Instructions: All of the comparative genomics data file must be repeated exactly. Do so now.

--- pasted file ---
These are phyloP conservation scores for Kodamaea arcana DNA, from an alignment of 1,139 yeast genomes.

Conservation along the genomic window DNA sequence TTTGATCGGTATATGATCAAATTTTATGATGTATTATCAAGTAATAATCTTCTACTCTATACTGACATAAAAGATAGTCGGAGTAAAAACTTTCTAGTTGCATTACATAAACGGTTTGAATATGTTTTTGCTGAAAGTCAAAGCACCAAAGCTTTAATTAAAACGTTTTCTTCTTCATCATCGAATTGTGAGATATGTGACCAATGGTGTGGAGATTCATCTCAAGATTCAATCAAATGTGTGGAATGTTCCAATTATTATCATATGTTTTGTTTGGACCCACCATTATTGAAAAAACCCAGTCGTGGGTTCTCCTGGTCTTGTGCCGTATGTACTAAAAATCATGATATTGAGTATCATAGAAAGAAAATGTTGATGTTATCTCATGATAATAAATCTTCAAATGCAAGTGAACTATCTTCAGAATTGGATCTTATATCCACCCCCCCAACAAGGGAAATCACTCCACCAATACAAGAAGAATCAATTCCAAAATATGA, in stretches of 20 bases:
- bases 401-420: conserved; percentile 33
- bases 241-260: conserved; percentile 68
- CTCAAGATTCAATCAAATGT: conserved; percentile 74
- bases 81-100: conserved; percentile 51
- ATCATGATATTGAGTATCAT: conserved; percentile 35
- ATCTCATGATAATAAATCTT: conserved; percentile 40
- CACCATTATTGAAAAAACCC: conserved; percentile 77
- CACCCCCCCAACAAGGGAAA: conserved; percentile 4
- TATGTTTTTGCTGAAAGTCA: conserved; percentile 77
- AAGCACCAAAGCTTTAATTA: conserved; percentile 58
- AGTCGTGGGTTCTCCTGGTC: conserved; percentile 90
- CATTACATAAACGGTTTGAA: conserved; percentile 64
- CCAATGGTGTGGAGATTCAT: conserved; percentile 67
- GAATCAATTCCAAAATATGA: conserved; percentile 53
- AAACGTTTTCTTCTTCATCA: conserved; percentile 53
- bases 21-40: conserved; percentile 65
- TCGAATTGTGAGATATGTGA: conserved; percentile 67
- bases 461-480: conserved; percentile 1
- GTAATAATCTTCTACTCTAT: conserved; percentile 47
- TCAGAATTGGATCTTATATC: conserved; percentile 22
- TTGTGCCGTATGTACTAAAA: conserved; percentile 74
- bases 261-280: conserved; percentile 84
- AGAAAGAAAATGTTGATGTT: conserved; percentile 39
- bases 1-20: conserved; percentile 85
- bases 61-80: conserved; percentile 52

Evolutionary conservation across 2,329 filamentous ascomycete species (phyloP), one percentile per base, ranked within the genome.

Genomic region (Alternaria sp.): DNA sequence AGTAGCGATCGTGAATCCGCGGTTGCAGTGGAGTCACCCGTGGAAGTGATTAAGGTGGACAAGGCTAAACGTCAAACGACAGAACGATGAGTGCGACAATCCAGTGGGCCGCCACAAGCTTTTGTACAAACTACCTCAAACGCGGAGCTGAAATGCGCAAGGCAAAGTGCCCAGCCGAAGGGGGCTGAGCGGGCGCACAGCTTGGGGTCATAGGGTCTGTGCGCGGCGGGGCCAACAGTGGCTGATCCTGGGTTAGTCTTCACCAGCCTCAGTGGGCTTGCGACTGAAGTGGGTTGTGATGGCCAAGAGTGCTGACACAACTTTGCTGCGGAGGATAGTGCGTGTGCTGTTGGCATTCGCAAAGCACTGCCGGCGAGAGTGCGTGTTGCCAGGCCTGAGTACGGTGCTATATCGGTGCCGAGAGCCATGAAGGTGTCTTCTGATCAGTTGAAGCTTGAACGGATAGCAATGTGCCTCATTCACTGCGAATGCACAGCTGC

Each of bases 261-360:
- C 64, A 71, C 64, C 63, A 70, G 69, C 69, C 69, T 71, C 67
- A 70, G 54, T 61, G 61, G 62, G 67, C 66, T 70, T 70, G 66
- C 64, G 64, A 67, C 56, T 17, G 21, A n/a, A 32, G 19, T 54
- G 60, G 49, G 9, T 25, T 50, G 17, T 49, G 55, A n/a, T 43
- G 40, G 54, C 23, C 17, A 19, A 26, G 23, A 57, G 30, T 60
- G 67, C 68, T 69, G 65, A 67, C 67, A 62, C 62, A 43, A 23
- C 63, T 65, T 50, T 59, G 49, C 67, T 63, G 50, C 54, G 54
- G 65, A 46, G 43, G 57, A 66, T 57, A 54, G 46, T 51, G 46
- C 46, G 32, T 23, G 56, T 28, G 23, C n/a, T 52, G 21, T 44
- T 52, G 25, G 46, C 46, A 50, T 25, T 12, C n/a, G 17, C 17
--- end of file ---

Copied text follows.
These are phyloP conservation scores for Kodamaea arcana DNA, from an alignment of 1,139 yeast genomes.

Conservation along the genomic window DNA sequence TTTGATCGGTATATGATCAAATTTTATGATGTATTATCAAGTAATAATCTTCTACTCTATACTGACATAAAAGATAGTCGGAGTAAAAACTTTCTAGTTGCATTACATAAACGGTTTGAATATGTTTTTGCTGAAAGTCAAAGCACCAAAGCTTTAATTAAAACGTTTTCTTCTTCATCATCGAATTGTGAGATATGTGACCAATGGTGTGGAGATTCATCTCAAGATTCAATCAAATGTGTGGAATGTTCCAATTATTATCATATGTTTTGTTTGGACCCACCATTATTGAAAAAACCCAGTCGTGGGTTCTCCTGGTCTTGTGCCGTATGTACTAAAAATCATGATATTGAGTATCATAGAAAGAAAATGTTGATGTTATCTCATGATAATAAATCTTCAAATGCAAGTGAACTATCTTCAGAATTGGATCTTATATCCACCCCCCCAACAAGGGAAATCACTCCACCAATACAAGAAGAATCAATTCCAAAATATGA, in stretches of 20 bases:
- bases 401-420: conserved; percentile 33
- bases 241-260: conserved; percentile 68
- CTCAAGATTCAATCAAATGT: conserved; percentile 74
- bases 81-100: conserved; percentile 51
- ATCATGATATTGAGTATCAT: conserved; percentile 35
- ATCTCATGATAATAAATCTT: conserved; percentile 40
- CACCATTATTGAAAAAACCC: conserved; percentile 77
- CACCCCCCCAACAAGGGAAA: conserved; percentile 4
- TATGTTTTTGCTGAAAGTCA: conserved; percentile 77
- AAGCACCAAAGCTTTAATTA: conserved; percentile 58
- AGTCGTGGGTTCTCCTGGTC: conserved; percentile 90
- CATTACATAAACGGTTTGAA: conserved; percentile 64
- CCAATGGTGTGGAGATTCAT: conserved; percentile 67
- GAATCAATTCCAAAATATGA: conserved; percentile 53
- AAACGTTTTCTTCTTCATCA: conserved; percentile 53
- bases 21-40: conserved; percentile 65
- TCGAATTGTGAGATATGTGA: conserved; percentile 67
- bases 461-480: conserved; percentile 1
- GTAATAATCTTCTACTCTAT: conserved; percentile 47
- TCAGAATTGGATCTTATATC: conserved; percentile 22
- TTGTGCCGTATGTACTAAAA: conserved; percentile 74
- bases 261-280: conserved; percentile 84
- AGAAAGAAAATGTTGATGTT: conserved; percentile 39
- bases 1-20: conserved; percentile 85
- bases 61-80: conserved; percentile 52

Evolutionary conservation across 2,329 filamentous ascomycete species (phyloP), one percentile per base, ranked within the genome.

Genomic region (Alternaria sp.): DNA sequence AGTAGCGATCGTGAATCCGCGGTTGCAGTGGAGTCACCCGTGGAAGTGATTAAGGTGGACAAGGCTAAACGTCAAACGACAGAACGATGAGTGCGACAATCCAGTGGGCCGCCACAAGCTTTTGTACAAACTACCTCAAACGCGGAGCTGAAATGCGCAAGGCAAAGTGCCCAGCCGAAGGGGGCTGAGCGGGCGCACAGCTTGGGGTCATAGGGTCTGTGCGCGGCGGGGCCAACAGTGGCTGATCCTGGGTTAGTCTTCACCAGCCTCAGTGGGCTTGCGACTGAAGTGGGTTGTGATGGCCAAGAGTGCTGACACAACTTTGCTGCGGAGGATAGTGCGTGTGCTGTTGGCATTCGCAAAGCACTGCCGGCGAGAGTGCGTGTTGCCAGGCCTGAGTACGGTGCTATATCGGTGCCGAGAGCCATGAAGGTGTCTTCTGATCAGTTGAAGCTTGAACGGATAGCAATGTGCCTCATTCACTGCGAATGCACAGCTGC

Each of bases 261-360:
- C 64, A 71, C 64, C 63, A 70, G 69, C 69, C 69, T 71, C 67
- A 70, G 54, T 61, G 61, G 62, G 67, C 66, T 70, T 70, G 66
- C 64, G 64, A 67, C 56, T 17, G 21, A n/a, A 32, G 19, T 54
- G 60, G 49, G 9, T 25, T 50, G 17, T 49, G 55, A n/a, T 43
- G 40, G 54, C 23, C 17, A 19, A 26, G 23, A 57, G 30, T 60
- G 67, C 68, T 69, G 65, A 67, C 67, A 62, C 62, A 43, A 23
- C 63, T 65, T 50, T 59, G 49, C 67, T 63, G 50, C 54, G 54
- G 65, A 46, G 43, G 57, A 66, T 57, A 54, G 46, T 51, G 46
- C 46, G 32, T 23, G 56, T 28, G 23, C n/a, T 52, G 21, T 44
- T 52, G 25, G 46, C 46, A 50, T 25, T 12, C n/a, G 17, C 17